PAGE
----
Today, Lebanon is witnessing the fallout of years of political and financial mismanagement. The economic structure adopted supported a financial model defined by shoring up foreign reserves, attracting external currency and supporting a fixed exchange rate regime. This model has left the financial system in accumulated losses and made BDL’s foreign currency reserves on everybody’s mind. Despite the importance of the latter, however a superior or an equally important parameter to consider is “BDL’s Net Foreign Reserves” (NFR).
The Net Foreign Reserves of the Central Bank catches the position of the whole banking system because it combines the balance sheets of the commercial banks with the Central Bank in order to calculate the losses of the financial system. In short, the net foreign reserves of BDL refer to the net assets held on reserve by the Central Bank in foreign currencies minus the total reserves of the commercial banks (CB) at the central bank after deducting the Eurobonds held by Banque du Liban. So, the following model is used to calculate the NFR:
Net Foreign Reserves = Net Assets in FC – Total Reserves of CB at BDL – Eurobonds
For a meticulous explanation of the current crises, we will examine the historical data of the balance of payment, NFR of BDL, and total reserves of commercial banks at BDL in three different time phases.
Pre-start of the alarming phases – year of 2011 onwards:
Source: BDL, BLOMINVEST
A look into the Lebanese recent financial history can detect that the signs of trouble were there. Year 2011 onwards signaled the starting year of Lebanese financial problems. In more details, the balance of payment recorded its first deficit since a decade and reached a shortfall of $1.99B at Dec 2011. This trend continued until end of 2015 where the BoP registered the biggest drop of $3.35B. The worsening of country’s external position is the result of lower capital inflows following the unrest in neighboring Syria and local turmoil. Year of 2016, the BoP gained up due to BDL’s financial engineering and recorded a surplus of $1.23B by the end of the year. However this trend didn’t last for a long period as it fell back on recording accumulated deficit till date.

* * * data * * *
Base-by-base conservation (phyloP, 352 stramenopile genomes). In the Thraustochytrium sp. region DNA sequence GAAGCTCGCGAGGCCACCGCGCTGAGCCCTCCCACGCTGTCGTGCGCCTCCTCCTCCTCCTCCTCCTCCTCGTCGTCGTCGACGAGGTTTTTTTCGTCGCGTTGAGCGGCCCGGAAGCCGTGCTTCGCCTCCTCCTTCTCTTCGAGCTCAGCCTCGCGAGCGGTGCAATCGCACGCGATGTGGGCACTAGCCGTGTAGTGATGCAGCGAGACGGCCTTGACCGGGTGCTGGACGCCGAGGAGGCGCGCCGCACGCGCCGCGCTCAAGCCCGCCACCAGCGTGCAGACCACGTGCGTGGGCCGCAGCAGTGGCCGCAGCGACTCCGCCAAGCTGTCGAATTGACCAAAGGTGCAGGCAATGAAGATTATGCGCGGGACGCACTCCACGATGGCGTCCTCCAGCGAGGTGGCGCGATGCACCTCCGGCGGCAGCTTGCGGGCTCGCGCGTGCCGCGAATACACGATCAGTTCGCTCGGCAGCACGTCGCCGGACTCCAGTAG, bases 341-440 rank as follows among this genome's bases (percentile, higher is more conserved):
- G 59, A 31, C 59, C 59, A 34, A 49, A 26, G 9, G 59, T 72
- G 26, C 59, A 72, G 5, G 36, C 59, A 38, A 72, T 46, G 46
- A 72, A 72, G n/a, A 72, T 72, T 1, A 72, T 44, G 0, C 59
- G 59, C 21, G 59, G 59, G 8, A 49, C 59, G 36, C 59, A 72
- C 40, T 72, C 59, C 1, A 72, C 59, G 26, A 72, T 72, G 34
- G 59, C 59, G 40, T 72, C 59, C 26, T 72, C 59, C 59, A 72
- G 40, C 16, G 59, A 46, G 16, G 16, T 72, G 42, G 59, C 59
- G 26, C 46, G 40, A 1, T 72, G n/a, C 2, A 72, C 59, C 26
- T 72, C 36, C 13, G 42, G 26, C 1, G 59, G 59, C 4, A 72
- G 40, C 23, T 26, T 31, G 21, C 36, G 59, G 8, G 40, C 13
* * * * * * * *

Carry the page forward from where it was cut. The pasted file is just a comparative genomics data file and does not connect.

Quarterly Net Foreign Reserves 2017-2021:
Source: BDL, BLOMINVEST Bank
Phase A: Mar 2017 – Dec 2017
This phase endorsed the beginning of an intensified financial engineering period that led to significant increase in Total Reserves of Commercial Banks at BDL from $45.38B by March 2017 to $56.49B by Dec 2017 and foreign currencies of BDL peaked at 35.8B. In parallel, the NFR went from a loss of $13.22B by March 2017 to end up the year at losses of $21.57B.
Phase B: March 2018 – Dec 2018
NFR plunged further and recorded losses of $27.41B by March 2018 at a time foreign currencies of the Central Bank started their downfall trend and remarkably declined from $35.80B at Dec 2017 to $32.51B at Dec 2018. This phase marked by the beginning of loss of confidence in the Lebanese financial sector.
Phase C: March 2019 — Sept 2019
Just before the Lebanese realizing their economy was in trouble, the Lebanese pound began to look shaky and the NFR registered the largest quarterly drop in history and went from losses of $39.66B by June 2019 to $45.52B by September 2019. It also coincided with BDL’s foreign currencies falling below $30B.
As important, in late summer 2019, confidence in the Lebanese financial sector was lost and consequently the peg broke in August 2019. More crucially, this happened at the time when NFR recorded its biggest all-time drop and the foreign currencies of BDL fell below the “critical level” of $30B. These observations lead us to the tentative conclusion that, besides foreign reserves, NFR at BDL is at least an equally good and reliable predictor of the exchange rate crisis in Lebanon, though it has often been neglected, but perhaps not anymore!
Barely a month after, in October 2019, Lebanese gradually recognized their economy was collapsing and social unrest erupted in Beirut and spread nationwide. In March 2020, Lebanon defaulted on its foreign debt and then on August 4 a huge explosion took place in the port of Beirut.
Lastly, the irony today that the economy of Lebanon has collapsed and the Lebanese pound has gone down sharply with it, yet in addition foreign reserves are still evaporating at the same time. That is contrary to most country’s experiences where either event usually takes place: foreign reserves are scarified to maintain and preserve the currency; or foreign reserves survive and are held steady as the exchange rate is scarified through (sometimes needed) depreciations. Unfortunately, Lebanon has lost both and hasn’t reached the bottom yet!